The microarray data were also analyzed for highly upregulated and downregulated genes. When contrasting tumors treated with SU with the control tumors, 26 genes were downregulated at least threefold and had a q value of <0.025, and 6 genes were upregulated at least threefold and had a q value of <0.025 (Table E2). The macrophage scavenger receptor 2, which has been previously demonstrated to be upregulated after colony-stimulating factor 1 treatment (14), was the most downregulated gene (12.3-fold). In addition, the colony-stimulating factor 1 receptor was downregulated 4.5-fold. Downregulations of macrophage scavenger receptor 2 was confirmed at the RNA and protein levels by quantitative reverse transcriptase PCR and Western blot analysis, respectively (Fig. 2D,E). Several genes associated with angiogenesis, including chemokine receptor CX3CR1 (also known as fractalkine), were also significantly downregulated. Significantly upregulated genes included Cdkn1a, which encodes the cyclin-dependent kinase inhibitor p21 (15). It is noteworthy that p21, a target of the tumor suppressor p53, was upregulated in these p53-mutant STSs with SU treatment. Upregulation of Cdkn1a/p21 was also confirmed by Quantitative reverse transcriptase PCR and Western blot analysis (Fig. 2D,E).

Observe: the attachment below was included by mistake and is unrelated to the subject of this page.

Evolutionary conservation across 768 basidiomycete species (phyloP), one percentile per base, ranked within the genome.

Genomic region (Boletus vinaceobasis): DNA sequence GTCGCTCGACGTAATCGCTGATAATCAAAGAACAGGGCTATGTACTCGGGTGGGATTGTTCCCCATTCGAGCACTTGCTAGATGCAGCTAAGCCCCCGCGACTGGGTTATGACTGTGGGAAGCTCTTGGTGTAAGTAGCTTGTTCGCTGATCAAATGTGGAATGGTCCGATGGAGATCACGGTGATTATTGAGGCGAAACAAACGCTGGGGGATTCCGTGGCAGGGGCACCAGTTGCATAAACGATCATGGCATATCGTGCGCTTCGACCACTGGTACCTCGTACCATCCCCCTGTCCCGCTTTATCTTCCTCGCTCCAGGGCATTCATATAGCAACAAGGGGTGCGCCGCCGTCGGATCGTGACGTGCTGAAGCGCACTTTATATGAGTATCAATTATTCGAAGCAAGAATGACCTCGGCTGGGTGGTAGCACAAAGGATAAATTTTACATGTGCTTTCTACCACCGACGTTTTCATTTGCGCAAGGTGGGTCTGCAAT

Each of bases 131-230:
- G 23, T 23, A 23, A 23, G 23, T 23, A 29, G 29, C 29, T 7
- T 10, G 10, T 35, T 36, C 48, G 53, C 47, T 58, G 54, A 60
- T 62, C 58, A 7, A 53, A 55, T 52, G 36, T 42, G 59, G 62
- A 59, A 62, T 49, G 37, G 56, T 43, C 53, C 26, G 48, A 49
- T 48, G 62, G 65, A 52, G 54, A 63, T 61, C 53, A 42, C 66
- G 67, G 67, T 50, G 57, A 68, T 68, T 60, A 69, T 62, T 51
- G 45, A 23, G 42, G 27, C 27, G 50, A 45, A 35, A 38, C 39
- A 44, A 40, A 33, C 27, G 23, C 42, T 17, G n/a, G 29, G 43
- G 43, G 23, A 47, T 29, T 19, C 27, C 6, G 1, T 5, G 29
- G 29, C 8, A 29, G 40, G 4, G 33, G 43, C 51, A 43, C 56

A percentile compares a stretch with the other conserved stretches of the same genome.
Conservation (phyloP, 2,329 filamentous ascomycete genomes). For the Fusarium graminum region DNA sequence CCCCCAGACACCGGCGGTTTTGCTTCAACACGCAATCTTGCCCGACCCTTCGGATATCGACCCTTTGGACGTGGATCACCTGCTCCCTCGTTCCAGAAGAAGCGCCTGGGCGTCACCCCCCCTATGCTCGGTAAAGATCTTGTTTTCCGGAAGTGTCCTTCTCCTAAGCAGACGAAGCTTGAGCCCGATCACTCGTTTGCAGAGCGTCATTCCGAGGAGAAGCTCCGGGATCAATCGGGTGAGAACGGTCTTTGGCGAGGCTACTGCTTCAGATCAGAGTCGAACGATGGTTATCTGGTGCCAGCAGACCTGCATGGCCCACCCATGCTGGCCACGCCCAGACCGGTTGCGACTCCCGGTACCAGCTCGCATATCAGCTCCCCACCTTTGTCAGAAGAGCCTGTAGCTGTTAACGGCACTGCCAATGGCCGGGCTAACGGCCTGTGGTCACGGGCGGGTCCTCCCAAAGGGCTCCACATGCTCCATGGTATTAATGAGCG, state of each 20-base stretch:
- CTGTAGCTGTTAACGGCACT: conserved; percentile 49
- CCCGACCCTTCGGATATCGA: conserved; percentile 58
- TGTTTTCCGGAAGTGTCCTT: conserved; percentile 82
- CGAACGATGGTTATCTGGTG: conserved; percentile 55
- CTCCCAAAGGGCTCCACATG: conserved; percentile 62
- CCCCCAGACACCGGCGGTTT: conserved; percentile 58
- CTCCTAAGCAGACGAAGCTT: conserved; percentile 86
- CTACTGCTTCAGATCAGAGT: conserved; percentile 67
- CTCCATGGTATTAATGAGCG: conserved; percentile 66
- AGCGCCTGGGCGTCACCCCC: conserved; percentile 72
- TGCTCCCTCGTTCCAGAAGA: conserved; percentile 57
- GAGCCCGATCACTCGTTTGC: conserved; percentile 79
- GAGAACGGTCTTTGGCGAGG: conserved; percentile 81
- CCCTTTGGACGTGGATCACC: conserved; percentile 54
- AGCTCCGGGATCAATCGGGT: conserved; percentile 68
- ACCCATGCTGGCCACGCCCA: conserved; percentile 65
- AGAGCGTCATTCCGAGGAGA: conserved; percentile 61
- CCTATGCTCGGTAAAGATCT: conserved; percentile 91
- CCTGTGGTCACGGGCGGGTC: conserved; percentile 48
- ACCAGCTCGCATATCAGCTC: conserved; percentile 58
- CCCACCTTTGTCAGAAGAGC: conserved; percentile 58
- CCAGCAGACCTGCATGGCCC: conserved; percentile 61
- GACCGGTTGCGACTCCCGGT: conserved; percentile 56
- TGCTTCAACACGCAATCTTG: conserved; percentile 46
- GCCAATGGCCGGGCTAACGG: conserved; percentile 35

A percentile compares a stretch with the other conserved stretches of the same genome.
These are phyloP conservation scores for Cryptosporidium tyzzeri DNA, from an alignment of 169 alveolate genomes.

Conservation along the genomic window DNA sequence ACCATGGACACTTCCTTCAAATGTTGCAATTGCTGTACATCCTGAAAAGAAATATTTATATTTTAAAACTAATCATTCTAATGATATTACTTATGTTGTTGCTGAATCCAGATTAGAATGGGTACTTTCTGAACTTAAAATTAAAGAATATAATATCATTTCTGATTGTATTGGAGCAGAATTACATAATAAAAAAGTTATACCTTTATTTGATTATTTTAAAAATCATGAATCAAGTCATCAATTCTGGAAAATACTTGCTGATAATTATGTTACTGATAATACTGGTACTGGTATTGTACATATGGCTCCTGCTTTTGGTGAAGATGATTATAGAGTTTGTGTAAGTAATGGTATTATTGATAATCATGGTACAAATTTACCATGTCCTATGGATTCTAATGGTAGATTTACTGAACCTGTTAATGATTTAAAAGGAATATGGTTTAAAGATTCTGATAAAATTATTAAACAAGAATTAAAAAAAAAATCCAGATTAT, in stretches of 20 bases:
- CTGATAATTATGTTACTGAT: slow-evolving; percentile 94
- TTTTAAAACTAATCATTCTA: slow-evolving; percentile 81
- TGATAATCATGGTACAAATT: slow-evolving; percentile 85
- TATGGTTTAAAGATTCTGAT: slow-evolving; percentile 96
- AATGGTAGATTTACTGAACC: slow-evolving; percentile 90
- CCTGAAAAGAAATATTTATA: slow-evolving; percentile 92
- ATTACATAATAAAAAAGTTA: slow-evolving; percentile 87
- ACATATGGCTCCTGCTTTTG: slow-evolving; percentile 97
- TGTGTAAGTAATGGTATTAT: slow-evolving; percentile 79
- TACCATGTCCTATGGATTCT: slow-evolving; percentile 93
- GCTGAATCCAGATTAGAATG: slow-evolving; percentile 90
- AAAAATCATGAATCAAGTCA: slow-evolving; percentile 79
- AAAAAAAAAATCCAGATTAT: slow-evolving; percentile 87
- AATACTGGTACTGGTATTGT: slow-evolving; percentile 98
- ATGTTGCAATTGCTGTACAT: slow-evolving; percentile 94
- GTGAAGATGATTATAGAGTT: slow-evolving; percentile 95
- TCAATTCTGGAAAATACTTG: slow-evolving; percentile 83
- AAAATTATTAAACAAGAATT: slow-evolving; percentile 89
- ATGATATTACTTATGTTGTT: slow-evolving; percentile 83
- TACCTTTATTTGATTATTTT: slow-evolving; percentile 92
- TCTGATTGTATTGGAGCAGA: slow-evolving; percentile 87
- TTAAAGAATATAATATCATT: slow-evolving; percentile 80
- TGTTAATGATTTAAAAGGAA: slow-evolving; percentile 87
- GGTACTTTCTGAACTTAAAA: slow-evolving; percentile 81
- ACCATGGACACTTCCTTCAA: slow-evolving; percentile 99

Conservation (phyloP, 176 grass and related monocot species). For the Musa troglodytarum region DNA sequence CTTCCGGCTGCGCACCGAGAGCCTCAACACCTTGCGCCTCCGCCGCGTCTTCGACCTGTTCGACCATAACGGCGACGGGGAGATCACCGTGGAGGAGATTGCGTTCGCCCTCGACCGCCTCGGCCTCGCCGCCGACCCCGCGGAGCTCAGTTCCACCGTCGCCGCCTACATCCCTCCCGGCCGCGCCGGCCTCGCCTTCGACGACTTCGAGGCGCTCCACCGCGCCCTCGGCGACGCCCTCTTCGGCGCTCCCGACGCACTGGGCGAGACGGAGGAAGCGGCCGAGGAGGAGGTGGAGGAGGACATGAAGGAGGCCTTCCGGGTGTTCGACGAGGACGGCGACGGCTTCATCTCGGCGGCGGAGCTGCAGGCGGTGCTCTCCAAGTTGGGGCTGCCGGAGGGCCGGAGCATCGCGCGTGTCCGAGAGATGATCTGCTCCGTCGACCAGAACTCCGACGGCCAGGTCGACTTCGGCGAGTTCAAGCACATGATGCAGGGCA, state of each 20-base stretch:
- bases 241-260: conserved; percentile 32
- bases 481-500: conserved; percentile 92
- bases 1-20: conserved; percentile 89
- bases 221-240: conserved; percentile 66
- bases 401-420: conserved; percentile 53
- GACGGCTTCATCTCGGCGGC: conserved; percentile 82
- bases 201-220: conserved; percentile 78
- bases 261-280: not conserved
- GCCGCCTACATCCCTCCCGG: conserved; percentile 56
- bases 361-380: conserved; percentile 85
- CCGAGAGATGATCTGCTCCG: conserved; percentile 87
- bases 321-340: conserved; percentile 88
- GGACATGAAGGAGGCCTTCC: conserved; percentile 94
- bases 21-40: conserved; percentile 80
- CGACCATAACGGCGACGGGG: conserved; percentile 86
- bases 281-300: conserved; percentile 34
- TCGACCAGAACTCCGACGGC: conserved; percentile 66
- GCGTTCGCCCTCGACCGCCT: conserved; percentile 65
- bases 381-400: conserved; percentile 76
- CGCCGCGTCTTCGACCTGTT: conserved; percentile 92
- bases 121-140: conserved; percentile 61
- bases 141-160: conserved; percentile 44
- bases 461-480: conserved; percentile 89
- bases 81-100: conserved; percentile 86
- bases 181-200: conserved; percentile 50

We measured the tumor growth in the four treatment groups. The mean tumor size for all groups was 170 mm3 at the onset of treatment. The tumors in the mice treated with carrier alone grew to a mean of 1378 ± 310 mm3 after 12 days (Fig. 3A). The tumors of the mice treated with RT or SU averaged 810 ± 353 mm3 (p = .024) and 600 ± 240 mm3 (p = .001), respectively, after 12 days. The tumors in these two groups also appeared to be growing slowly when the mice were sacrificed. The tumors in the mice treated with both RT and SU were the smallest, averaging only 401 ± 90 mm3 (p < .0001) at 12 days, 29% of the volume of the tumors treated with carrier alone. In addition, the tumors in this group were not growing when the mice were sacrificed.